Staff Pick Premiere: A dizzying descent into deductive reasoning
People are really into puzzles. Give them a challenge, tease them with a few clues, and they’ll stay put for hours. There’s the jigsaw, the crossword, the sudoku, and even puzzles for poor unsuspecting dogs who just want a treat. But what do you call a puzzle that requires one to consider the complexity of human behavior in order to solve it? This week’s Staff Pick Premiere, “Albatross Soup,” explores this question through incredible animation that details a group of friends trying to solve a verbal puzzle together.
Directed by Winnie Cheung, psychedelically illustrated by Fiona Smyth, and animated by Masa Nakamura, “Albatross Soup” is a wickedly entertaining film that begins with a man walking off of a boat and ends with that same man committing suicide. You may ask yourself, “Well, how did he get there?”
Press play for one of the most deliciously dark riddle-solving sessions you’ll ever hear, and read on to learn more about its creation from director Winnie Cheung.
How did this project come about and why did you decide to make an animation about this particular riddle?
A few years ago, one of my best friends came back from UCLA with this riddle he learned while interviewing for his PhD for Cognitive Neuroscience. It’s a branch in the psychology department that focuses on the biological processes behind cognition – meaning how exactly do our brains problem solve, learn and remember. I think this riddle reflects how each individual comes to a conclusion in their own unique approach.
He shared it with us when he got back from California. Here in NYC, the riddle spread quite quickly. You’d want to play this riddle with other friends as soon as you solved it yourself. It’s fun to guess but equally as fun to be the riddle. You get to see what’s going inside your friends’ minds. Some take a very analytical approach while others come up with rather absurd responses. That’s kind of the magic behind the riddle and the film. I knew that I had the right ingredients to make a fun animated film from both a narrative and technique perspective, but I didn’t really know what the process was going to be like. Like the riddle, I had to figure it out as I went along.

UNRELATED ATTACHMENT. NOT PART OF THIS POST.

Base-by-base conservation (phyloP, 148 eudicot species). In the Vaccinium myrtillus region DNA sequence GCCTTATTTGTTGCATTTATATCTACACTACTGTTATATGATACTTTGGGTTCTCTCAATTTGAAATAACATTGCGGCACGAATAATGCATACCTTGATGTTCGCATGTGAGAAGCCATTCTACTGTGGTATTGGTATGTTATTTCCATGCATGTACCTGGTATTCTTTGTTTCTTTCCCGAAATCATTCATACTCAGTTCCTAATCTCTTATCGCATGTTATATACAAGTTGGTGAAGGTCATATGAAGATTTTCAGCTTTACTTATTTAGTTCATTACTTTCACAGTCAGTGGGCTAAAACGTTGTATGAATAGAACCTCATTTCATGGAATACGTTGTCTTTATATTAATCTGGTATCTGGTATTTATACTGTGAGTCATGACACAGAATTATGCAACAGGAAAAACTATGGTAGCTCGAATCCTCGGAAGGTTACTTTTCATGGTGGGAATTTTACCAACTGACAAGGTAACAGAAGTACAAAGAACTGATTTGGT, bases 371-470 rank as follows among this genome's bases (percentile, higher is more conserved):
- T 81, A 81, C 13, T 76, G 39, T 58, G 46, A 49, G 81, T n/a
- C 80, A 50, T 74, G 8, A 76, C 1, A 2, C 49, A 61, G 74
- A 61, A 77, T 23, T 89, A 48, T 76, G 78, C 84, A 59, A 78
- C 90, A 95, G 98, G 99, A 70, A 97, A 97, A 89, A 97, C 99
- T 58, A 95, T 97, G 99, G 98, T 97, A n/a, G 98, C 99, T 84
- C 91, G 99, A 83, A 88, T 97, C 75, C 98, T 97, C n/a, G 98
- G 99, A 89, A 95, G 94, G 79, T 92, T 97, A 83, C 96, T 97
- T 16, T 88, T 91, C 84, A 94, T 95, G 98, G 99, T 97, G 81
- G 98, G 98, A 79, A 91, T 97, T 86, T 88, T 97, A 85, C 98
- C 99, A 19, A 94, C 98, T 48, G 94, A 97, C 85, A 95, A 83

Who are the people trying to solve this riddle and how did you find them? How were the groups comprised? Was it you who was leading them through the problem solving process?
A lot of them were friends. Luckily, I’ve got a lot of funny ones. We recorded these riddle sessions in groups of 4-6 people. They end up not only bouncing off the riddle, but with each other as well. My husband (who is the composer and sound designer) and I lead these sessions together.
I also wanted more textures in the voices to fill out the rest of the film so I enlisted my friend Alex Young, who is now a podcast producer for The Daily at The NY Times to cast and record sessions with a more diverse group of people. She found a group of kids who had the best reactions. I love how the voices and personalities bump up against one another in the film.
How did Fiona Smyth come to illustrate this piece, and Masa Nakamura to animate it?